The PSAT: Was it Worth it?

By Arielle Goldman

The Preliminary SATs, or PSATs, are well-known for two major reasons: preparing for the SATs and having a chance to win a National Merit Scholarship, resulting in scholarship money towards college. At Byram Hills, students have the opportunity to take this exam in October of their junior year. With regards to college admissions, the PSAT can only help students. A university may like the fact that the student has taken the exam, but by no means is it required. Most colleges, however, require some sort of standardized testing. Typically, colleges will accept scores from either the SAT or the ACT, and a large emphasis is placed on standardized test scores in the admissions process. The PSAT is known to be an excellent way to practice for these exams, and many feel that there is no good reason not to take the exam. If a student does exceptionally well in comparison to other students nationwide, they could obtain large amounts of scholarship money because of the exam’s status as a National Merit-Qualifying Test.

There are four major sections of the PSAT: evidence-based reading, writing and language, math without a calculator, and math with a calculator – just like the real SAT. However, instead of being out of 1600 points, the PSAT is out of 1500 points.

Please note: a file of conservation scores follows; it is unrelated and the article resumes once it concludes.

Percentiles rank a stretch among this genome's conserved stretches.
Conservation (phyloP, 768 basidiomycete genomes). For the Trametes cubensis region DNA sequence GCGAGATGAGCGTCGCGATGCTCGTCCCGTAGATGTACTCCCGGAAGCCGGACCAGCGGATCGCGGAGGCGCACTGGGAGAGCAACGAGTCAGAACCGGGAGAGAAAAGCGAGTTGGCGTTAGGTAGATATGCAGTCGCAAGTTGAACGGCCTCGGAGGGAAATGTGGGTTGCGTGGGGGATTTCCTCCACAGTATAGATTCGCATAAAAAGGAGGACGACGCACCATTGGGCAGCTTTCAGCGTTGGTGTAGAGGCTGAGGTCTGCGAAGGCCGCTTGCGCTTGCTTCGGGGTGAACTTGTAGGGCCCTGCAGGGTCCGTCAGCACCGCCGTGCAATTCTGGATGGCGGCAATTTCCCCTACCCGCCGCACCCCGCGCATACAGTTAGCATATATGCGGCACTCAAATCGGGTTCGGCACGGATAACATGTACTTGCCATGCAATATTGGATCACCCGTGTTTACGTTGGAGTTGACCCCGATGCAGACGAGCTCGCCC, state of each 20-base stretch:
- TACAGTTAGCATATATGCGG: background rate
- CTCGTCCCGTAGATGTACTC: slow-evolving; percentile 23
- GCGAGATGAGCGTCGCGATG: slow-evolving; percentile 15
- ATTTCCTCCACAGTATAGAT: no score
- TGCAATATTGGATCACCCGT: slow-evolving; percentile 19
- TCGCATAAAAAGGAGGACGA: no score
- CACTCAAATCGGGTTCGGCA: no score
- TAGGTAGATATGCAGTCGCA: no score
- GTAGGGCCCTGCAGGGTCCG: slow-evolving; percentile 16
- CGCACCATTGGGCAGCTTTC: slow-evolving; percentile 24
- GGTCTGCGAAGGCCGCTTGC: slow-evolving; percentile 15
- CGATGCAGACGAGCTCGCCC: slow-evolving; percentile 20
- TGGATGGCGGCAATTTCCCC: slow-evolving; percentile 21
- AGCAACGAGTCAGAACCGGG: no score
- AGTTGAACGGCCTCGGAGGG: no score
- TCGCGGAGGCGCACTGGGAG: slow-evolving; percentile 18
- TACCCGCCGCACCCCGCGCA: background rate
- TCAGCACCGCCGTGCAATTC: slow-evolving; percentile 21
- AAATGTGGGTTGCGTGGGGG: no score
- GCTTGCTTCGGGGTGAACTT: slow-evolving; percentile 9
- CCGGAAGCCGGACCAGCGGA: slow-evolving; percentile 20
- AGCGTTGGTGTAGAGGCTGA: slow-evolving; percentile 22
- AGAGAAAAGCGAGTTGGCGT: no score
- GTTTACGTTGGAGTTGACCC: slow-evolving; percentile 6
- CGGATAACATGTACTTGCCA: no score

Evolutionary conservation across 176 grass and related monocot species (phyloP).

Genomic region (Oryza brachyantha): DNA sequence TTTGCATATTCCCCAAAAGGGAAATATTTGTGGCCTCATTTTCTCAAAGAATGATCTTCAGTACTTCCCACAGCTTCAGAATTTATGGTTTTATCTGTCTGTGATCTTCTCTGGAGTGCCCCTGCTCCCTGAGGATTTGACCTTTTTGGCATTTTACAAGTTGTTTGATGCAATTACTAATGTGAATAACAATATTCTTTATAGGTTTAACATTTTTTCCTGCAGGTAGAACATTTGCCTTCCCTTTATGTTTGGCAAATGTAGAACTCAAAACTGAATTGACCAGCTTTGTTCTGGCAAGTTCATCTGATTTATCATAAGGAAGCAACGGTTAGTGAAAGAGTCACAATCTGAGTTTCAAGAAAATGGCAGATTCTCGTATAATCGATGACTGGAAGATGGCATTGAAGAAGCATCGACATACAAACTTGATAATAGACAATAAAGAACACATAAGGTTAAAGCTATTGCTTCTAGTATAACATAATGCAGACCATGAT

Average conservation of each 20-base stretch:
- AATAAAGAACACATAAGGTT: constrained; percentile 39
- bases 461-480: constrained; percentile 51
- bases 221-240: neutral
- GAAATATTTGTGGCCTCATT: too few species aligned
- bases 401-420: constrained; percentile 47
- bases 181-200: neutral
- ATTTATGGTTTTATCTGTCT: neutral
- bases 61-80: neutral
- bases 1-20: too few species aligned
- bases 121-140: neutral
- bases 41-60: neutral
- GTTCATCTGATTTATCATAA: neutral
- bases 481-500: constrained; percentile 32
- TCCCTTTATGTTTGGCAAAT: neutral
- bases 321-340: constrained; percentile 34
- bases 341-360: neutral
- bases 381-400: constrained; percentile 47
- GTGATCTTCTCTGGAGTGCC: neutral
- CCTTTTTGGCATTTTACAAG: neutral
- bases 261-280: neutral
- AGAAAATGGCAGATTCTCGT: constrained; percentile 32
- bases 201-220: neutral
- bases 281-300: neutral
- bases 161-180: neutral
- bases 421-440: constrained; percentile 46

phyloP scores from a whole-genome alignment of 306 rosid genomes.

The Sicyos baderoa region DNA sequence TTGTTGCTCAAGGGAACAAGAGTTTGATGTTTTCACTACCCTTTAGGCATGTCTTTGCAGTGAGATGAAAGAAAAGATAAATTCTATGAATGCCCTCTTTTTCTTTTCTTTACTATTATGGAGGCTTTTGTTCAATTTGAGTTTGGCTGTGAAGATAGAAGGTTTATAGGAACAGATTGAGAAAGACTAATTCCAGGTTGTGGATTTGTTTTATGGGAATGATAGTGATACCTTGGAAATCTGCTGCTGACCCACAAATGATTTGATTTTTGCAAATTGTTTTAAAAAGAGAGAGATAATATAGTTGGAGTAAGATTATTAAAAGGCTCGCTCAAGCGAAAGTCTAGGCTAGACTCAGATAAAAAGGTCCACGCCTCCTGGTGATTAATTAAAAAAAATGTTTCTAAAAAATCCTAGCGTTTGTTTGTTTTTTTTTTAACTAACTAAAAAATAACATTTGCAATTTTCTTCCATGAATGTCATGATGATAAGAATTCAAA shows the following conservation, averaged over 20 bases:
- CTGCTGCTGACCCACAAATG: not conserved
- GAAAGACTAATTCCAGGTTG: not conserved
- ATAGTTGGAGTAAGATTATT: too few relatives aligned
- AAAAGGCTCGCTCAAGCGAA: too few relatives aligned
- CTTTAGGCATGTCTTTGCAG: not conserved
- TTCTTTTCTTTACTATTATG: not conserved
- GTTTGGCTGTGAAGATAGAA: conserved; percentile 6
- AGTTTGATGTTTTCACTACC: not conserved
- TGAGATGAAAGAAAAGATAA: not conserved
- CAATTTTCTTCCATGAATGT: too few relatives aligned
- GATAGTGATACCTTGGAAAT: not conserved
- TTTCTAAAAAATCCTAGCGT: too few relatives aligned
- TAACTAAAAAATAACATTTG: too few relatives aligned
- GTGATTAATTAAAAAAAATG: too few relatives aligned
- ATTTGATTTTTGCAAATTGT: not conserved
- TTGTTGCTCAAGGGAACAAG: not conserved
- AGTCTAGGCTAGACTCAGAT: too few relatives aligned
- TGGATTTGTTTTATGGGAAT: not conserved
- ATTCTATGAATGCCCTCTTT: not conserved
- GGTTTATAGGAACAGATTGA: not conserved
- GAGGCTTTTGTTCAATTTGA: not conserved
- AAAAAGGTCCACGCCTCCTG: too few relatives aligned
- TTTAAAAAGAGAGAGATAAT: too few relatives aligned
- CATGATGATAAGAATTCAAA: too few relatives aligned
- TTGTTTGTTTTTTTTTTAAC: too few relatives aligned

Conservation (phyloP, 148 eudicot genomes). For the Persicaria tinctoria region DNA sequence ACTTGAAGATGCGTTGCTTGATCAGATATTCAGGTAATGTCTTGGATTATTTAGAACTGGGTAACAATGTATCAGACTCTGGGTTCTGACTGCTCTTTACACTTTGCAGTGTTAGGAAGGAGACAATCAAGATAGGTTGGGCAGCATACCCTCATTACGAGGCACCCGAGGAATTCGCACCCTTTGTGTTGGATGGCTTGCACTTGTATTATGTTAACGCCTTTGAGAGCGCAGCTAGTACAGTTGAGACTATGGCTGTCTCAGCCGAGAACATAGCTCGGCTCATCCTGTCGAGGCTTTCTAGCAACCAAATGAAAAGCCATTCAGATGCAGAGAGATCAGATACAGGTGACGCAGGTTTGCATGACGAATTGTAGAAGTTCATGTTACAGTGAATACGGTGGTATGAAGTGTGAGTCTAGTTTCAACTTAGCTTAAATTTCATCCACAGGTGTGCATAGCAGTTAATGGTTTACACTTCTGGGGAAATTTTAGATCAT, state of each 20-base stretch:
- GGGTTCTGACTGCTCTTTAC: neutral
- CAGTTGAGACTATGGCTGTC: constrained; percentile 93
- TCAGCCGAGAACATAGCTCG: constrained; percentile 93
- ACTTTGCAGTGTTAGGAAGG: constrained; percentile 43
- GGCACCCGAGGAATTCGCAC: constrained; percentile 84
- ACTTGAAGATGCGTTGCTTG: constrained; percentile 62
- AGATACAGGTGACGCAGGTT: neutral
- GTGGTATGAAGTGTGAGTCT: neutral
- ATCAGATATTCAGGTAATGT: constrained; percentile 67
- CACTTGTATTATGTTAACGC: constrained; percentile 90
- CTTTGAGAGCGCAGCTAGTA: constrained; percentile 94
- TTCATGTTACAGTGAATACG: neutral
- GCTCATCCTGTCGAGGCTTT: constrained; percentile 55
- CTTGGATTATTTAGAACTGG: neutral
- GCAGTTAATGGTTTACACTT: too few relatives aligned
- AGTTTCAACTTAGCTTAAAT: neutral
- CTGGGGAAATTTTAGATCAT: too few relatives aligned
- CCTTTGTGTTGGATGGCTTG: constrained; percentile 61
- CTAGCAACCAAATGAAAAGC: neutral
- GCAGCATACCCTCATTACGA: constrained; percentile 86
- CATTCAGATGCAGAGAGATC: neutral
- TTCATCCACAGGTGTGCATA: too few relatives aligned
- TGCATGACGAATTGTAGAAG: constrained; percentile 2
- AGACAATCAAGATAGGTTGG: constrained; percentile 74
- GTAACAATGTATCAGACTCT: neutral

At Byram Hills, the PSAT was taken on October 10th. While freshmen, sophomores, and seniors had a three-hour delay, juniors sat for the exam. However, not all students opted to take the exam. Many juniors decided not to take the exam for several reasons. Some came to the conclusion that they weren’t ready, and if they didn’t think they would be considered for the scholarship, they thought that there was no point in taking it. Others were already spending hours weekly preparing for the SAT or ACT and the thought of taking another exam was unappealing. On the other hand, most of the grade decided to be a part of the testing process, and many students were glad they did. Sam Goldman, a junior who recently took the exam, thinks that “the PSAT was good practice for those preparing for the SAT.”

To be qualified for a National Merit Scholarship, students have to do well in comparison to others taking the test in their district. Every year, because the students taking the exam are different than previous years, there is no way to know what the top score will be. The National Merit Scholarship is very particular and less than the top 1% of high school students advance to become semifinalists.

The PSAT is a test to evaluate specific academic skills and give students the opportunity to win scholarship money for all of their hard work throughout their academic careers. Because of these factors, students can only benefit from taking the exam. Students at Byram Hills are happy to have gotten the PSAT over with and are ready for the rest of their junior year!